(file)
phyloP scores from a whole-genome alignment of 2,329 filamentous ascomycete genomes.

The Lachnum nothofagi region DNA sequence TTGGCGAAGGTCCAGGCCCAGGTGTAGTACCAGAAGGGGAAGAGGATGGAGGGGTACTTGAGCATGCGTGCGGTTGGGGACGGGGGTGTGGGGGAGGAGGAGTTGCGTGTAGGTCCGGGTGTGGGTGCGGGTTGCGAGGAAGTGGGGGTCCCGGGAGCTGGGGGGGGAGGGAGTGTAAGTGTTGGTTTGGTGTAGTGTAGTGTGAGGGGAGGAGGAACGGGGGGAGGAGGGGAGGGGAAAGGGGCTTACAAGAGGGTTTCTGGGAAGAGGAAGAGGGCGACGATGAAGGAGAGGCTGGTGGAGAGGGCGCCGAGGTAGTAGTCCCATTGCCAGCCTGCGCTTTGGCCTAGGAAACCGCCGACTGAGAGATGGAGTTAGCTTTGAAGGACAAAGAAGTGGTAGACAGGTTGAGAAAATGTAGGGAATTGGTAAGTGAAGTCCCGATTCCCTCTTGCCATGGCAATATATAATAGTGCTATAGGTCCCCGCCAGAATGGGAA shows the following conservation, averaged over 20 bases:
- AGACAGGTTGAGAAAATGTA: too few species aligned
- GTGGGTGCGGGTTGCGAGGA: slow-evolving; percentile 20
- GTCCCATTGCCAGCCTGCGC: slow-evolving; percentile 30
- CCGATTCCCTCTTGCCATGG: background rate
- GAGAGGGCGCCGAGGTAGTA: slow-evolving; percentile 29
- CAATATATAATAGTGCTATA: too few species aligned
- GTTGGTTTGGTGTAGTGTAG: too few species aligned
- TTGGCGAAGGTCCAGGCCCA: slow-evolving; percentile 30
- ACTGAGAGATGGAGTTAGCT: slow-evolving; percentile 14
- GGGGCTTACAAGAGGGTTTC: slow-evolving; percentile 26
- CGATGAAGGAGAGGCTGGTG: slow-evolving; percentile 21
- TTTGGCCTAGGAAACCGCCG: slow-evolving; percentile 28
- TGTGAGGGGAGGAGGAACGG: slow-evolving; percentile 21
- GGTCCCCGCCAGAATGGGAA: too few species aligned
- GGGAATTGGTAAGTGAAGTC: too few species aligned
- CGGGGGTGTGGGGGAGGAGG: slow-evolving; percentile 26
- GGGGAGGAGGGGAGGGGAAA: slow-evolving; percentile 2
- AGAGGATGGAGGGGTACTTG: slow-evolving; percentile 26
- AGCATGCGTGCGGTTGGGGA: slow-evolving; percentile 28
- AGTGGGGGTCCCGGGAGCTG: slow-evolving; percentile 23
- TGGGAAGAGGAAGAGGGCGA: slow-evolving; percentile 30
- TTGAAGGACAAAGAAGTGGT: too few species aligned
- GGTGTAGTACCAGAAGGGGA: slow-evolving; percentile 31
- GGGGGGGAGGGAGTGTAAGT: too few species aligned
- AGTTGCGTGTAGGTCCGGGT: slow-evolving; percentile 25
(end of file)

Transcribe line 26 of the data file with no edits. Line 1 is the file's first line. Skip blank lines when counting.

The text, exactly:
- GGGGGGGAGGGAGTGTAAGT: too few species aligned